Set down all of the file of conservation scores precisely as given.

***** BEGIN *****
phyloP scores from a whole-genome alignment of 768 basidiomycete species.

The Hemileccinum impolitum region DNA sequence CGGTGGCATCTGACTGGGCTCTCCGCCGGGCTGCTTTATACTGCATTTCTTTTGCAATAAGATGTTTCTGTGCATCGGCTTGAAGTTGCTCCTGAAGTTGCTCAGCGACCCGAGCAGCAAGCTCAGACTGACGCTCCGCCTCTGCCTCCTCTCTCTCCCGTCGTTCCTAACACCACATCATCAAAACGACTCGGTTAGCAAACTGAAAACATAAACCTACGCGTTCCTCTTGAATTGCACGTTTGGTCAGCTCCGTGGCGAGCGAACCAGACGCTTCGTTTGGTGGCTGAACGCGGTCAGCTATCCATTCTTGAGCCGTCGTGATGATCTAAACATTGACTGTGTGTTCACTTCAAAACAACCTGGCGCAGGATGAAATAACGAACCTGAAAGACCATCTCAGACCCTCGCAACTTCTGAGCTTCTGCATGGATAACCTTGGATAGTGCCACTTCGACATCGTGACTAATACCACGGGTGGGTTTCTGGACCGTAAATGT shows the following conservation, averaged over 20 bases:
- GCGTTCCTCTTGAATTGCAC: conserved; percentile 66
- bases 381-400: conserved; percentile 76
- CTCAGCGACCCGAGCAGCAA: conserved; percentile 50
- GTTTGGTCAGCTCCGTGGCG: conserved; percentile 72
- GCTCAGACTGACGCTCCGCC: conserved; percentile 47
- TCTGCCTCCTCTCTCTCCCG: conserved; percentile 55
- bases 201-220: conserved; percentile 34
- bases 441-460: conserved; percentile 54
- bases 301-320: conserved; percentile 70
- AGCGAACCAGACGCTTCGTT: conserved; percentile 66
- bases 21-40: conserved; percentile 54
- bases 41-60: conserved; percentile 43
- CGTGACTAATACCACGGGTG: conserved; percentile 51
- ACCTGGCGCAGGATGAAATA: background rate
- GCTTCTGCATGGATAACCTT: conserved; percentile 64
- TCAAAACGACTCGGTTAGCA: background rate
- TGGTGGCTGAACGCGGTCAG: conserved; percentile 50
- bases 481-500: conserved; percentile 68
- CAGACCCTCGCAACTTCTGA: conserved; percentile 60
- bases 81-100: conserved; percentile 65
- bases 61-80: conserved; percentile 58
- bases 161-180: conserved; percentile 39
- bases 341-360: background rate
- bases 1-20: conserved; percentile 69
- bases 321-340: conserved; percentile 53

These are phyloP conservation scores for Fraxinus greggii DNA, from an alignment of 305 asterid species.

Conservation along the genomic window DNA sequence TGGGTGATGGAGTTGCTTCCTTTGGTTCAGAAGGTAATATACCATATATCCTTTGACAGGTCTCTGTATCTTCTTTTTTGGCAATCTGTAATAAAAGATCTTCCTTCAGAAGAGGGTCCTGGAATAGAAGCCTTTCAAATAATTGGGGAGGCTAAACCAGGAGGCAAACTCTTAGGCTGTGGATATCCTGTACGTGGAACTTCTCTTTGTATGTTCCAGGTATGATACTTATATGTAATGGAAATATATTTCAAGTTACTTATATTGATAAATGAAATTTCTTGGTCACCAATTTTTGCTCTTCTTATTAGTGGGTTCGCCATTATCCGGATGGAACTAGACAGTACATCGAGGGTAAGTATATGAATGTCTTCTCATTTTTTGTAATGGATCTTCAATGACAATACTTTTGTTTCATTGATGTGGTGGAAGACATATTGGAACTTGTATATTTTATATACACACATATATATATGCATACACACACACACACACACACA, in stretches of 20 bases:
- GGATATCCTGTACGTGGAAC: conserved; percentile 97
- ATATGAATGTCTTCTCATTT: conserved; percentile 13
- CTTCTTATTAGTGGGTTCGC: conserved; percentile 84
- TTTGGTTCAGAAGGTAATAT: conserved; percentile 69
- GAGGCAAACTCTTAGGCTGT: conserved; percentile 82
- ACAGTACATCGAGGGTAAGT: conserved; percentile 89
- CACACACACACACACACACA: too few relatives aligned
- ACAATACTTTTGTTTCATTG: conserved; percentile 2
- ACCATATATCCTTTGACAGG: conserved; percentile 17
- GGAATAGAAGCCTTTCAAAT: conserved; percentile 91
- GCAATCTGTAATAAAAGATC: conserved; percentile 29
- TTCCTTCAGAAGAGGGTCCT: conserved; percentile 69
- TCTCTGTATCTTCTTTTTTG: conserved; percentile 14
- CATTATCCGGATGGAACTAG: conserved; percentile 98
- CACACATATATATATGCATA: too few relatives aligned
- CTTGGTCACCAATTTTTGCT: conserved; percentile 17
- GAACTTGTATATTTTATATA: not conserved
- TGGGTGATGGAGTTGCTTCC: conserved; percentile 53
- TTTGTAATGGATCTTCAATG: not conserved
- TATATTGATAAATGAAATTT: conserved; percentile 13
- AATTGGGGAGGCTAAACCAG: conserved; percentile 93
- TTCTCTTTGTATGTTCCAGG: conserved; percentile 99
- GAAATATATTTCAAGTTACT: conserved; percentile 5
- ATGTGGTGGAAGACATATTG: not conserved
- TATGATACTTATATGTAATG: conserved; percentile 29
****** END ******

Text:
phyloP scores from a whole-genome alignment of 768 basidiomycete species.

The Hemileccinum impolitum region DNA sequence CGGTGGCATCTGACTGGGCTCTCCGCCGGGCTGCTTTATACTGCATTTCTTTTGCAATAAGATGTTTCTGTGCATCGGCTTGAAGTTGCTCCTGAAGTTGCTCAGCGACCCGAGCAGCAAGCTCAGACTGACGCTCCGCCTCTGCCTCCTCTCTCTCCCGTCGTTCCTAACACCACATCATCAAAACGACTCGGTTAGCAAACTGAAAACATAAACCTACGCGTTCCTCTTGAATTGCACGTTTGGTCAGCTCCGTGGCGAGCGAACCAGACGCTTCGTTTGGTGGCTGAACGCGGTCAGCTATCCATTCTTGAGCCGTCGTGATGATCTAAACATTGACTGTGTGTTCACTTCAAAACAACCTGGCGCAGGATGAAATAACGAACCTGAAAGACCATCTCAGACCCTCGCAACTTCTGAGCTTCTGCATGGATAACCTTGGATAGTGCCACTTCGACATCGTGACTAATACCACGGGTGGGTTTCTGGACCGTAAATGT shows the following conservation, averaged over 20 bases:
- GCGTTCCTCTTGAATTGCAC: conserved; percentile 66
- bases 381-400: conserved; percentile 76
- CTCAGCGACCCGAGCAGCAA: conserved; percentile 50
- GTTTGGTCAGCTCCGTGGCG: conserved; percentile 72
- GCTCAGACTGACGCTCCGCC: conserved; percentile 47
- TCTGCCTCCTCTCTCTCCCG: conserved; percentile 55
- bases 201-220: conserved; percentile 34
- bases 441-460: conserved; percentile 54
- bases 301-320: conserved; percentile 70
- AGCGAACCAGACGCTTCGTT: conserved; percentile 66
- bases 21-40: conserved; percentile 54
- bases 41-60: conserved; percentile 43
- CGTGACTAATACCACGGGTG: conserved; percentile 51
- ACCTGGCGCAGGATGAAATA: background rate
- GCTTCTGCATGGATAACCTT: conserved; percentile 64
- TCAAAACGACTCGGTTAGCA: background rate
- TGGTGGCTGAACGCGGTCAG: conserved; percentile 50
- bases 481-500: conserved; percentile 68
- CAGACCCTCGCAACTTCTGA: conserved; percentile 60
- bases 81-100: conserved; percentile 65
- bases 61-80: conserved; percentile 58
- bases 161-180: conserved; percentile 39
- bases 341-360: background rate
- bases 1-20: conserved; percentile 69
- bases 321-340: conserved; percentile 53

These are phyloP conservation scores for Fraxinus greggii DNA, from an alignment of 305 asterid species.

Conservation along the genomic window DNA sequence TGGGTGATGGAGTTGCTTCCTTTGGTTCAGAAGGTAATATACCATATATCCTTTGACAGGTCTCTGTATCTTCTTTTTTGGCAATCTGTAATAAAAGATCTTCCTTCAGAAGAGGGTCCTGGAATAGAAGCCTTTCAAATAATTGGGGAGGCTAAACCAGGAGGCAAACTCTTAGGCTGTGGATATCCTGTACGTGGAACTTCTCTTTGTATGTTCCAGGTATGATACTTATATGTAATGGAAATATATTTCAAGTTACTTATATTGATAAATGAAATTTCTTGGTCACCAATTTTTGCTCTTCTTATTAGTGGGTTCGCCATTATCCGGATGGAACTAGACAGTACATCGAGGGTAAGTATATGAATGTCTTCTCATTTTTTGTAATGGATCTTCAATGACAATACTTTTGTTTCATTGATGTGGTGGAAGACATATTGGAACTTGTATATTTTATATACACACATATATATATGCATACACACACACACACACACACA, in stretches of 20 bases:
- GGATATCCTGTACGTGGAAC: conserved; percentile 97
- ATATGAATGTCTTCTCATTT: conserved; percentile 13
- CTTCTTATTAGTGGGTTCGC: conserved; percentile 84
- TTTGGTTCAGAAGGTAATAT: conserved; percentile 69
- GAGGCAAACTCTTAGGCTGT: conserved; percentile 82
- ACAGTACATCGAGGGTAAGT: conserved; percentile 89
- CACACACACACACACACACA: too few relatives aligned
- ACAATACTTTTGTTTCATTG: conserved; percentile 2
- ACCATATATCCTTTGACAGG: conserved; percentile 17
- GGAATAGAAGCCTTTCAAAT: conserved; percentile 91
- GCAATCTGTAATAAAAGATC: conserved; percentile 29
- TTCCTTCAGAAGAGGGTCCT: conserved; percentile 69
- TCTCTGTATCTTCTTTTTTG: conserved; percentile 14
- CATTATCCGGATGGAACTAG: conserved; percentile 98
- CACACATATATATATGCATA: too few relatives aligned
- CTTGGTCACCAATTTTTGCT: conserved; percentile 17
- GAACTTGTATATTTTATATA: not conserved
- TGGGTGATGGAGTTGCTTCC: conserved; percentile 53
- TTTGTAATGGATCTTCAATG: not conserved
- TATATTGATAAATGAAATTT: conserved; percentile 13
- AATTGGGGAGGCTAAACCAG: conserved; percentile 93
- TTCTCTTTGTATGTTCCAGG: conserved; percentile 99
- GAAATATATTTCAAGTTACT: conserved; percentile 5
- ATGTGGTGGAAGACATATTG: not conserved
- TATGATACTTATATGTAATG: conserved; percentile 29